Potential for backdoors in foreign telecom gear draws FCC’s attention

Federal Communications Commission Chairman Ajit Pai wants to inhibit U.S. telecommunications providers from buying equipment and services he says could give foreign-government hackers a foothold in U.S. networks.

draft FCC proposal, released Tuesday, would prevent companies from using the commission’s $8.5 billion Universal Service Fund (USF) to buy routers, switches, and other gear from companies that “pose a national security threat to United States communications networks or the communications supply chain,” the FCC said in a statement.

Backdoors in networking equipment “can provide an avenue for hostile governments to inject viruses, launch denial-of-service attacks, steal data, and more,” Pai said.

The USF helps telecoms companies provide service in high-cost and rural areas in the U.S. The FCC plans to vote on the proposal April 17.  The proposal wouldn’t be a blanket ban on buying such gear, because telecoms could use their own funds to do so rather than drawing from the USF, an FCC spokesperson told CyberScoop.

Cybersecurity experts have long considered the supply chain to be one of the thorniest challenges in the field because vulnerabilities introduced early in the development process can be extremely difficult to detect. Aware of such backdoors in software or hardware, hackers can bide their time until it is ripe for an attack.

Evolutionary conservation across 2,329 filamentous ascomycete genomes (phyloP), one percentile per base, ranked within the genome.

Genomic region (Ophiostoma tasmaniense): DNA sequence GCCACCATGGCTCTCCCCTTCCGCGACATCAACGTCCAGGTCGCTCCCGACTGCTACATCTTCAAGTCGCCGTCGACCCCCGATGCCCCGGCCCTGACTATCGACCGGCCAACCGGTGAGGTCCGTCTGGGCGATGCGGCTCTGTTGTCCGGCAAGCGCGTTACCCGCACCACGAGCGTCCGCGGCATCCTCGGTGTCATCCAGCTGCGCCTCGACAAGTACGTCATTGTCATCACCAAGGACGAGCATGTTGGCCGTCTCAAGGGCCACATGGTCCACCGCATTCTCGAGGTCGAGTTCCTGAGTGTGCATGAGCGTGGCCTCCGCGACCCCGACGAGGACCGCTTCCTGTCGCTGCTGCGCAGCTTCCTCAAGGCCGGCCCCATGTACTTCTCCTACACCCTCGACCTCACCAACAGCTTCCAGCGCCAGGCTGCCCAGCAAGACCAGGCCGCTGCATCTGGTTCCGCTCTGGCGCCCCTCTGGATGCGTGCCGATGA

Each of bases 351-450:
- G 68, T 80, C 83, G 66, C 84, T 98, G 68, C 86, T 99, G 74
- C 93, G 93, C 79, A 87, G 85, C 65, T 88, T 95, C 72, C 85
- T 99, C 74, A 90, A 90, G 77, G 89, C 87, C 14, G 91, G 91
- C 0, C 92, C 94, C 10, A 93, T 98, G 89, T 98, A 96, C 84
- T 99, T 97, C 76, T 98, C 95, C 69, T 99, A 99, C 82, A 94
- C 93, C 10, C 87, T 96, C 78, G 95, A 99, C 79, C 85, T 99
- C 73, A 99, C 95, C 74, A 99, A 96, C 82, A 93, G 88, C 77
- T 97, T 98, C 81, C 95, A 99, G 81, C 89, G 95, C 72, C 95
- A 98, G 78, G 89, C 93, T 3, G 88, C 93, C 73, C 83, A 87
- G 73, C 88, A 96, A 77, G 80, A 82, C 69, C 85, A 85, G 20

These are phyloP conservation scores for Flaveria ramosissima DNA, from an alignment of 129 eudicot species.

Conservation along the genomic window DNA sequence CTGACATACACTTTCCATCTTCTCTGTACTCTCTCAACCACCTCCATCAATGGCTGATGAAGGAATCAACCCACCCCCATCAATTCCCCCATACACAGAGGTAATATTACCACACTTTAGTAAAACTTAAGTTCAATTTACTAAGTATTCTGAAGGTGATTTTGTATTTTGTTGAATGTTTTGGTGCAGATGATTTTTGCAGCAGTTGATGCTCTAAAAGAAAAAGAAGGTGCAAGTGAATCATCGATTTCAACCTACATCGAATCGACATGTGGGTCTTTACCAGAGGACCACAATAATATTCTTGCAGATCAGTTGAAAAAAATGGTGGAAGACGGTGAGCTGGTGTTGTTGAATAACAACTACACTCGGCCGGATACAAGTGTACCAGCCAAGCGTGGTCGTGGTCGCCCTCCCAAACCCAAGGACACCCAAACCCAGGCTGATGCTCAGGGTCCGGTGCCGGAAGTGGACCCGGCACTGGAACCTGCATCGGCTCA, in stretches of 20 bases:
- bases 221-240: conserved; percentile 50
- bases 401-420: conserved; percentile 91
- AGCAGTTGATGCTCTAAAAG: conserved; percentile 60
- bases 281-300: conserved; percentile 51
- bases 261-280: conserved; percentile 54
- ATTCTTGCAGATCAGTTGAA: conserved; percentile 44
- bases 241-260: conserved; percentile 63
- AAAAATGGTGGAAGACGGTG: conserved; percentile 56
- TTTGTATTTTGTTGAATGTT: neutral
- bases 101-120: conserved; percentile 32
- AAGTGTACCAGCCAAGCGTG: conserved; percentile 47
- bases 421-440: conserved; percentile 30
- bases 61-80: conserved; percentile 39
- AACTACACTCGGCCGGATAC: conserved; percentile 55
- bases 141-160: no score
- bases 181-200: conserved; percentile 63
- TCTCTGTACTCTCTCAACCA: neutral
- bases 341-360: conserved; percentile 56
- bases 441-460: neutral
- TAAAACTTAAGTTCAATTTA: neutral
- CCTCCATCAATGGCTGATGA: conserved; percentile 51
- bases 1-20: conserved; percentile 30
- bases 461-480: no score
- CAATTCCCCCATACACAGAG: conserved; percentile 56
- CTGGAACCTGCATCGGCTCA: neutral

The FCC proposal comes as Congress has moved to crack down on technology companies from China and Russia, citing supply-chain security concerns. Sens. Tom Cotton, R-Ark., and Marco Rubio, R-Fla., last month introduced a bill that would ban agencies from buying equipment or services from Chinese firms Huawei and ZTE, with Cotton describing Huawei as “effectively an arm of the Chinese government.” Under the 2018 National Defense Authorization Act, U.S. federal agencies are forbidden from buying software and hardware made by Moscow-based Kaspersky Lab.

Treasury Department officials, meanwhile, are working to identify sensitive tech sectors — such as semiconductor production — in which Chinese firms could be banned from investing, Bloomberg News reported.

Such piecemeal measures against companies and countries are, however, no substitute for a broader strategy to help bolster supply-chain cybersecurity in the private sector. The Department of Homeland Security has recently given shape to that strategy by offering a risk-assessment service for critical-infrastructure operators’ supply chains.  The nascent program will advise companies on how they can close gaps in their procurement policies.

“As our cyber dependence increases and the connectivity of our networks and assets and data continue to grow, your risk — each of you individually in this room, each of your entities’ risk — becomes my risk,” DHS Secretary Kirstjen Nielsen told energy executives March 1.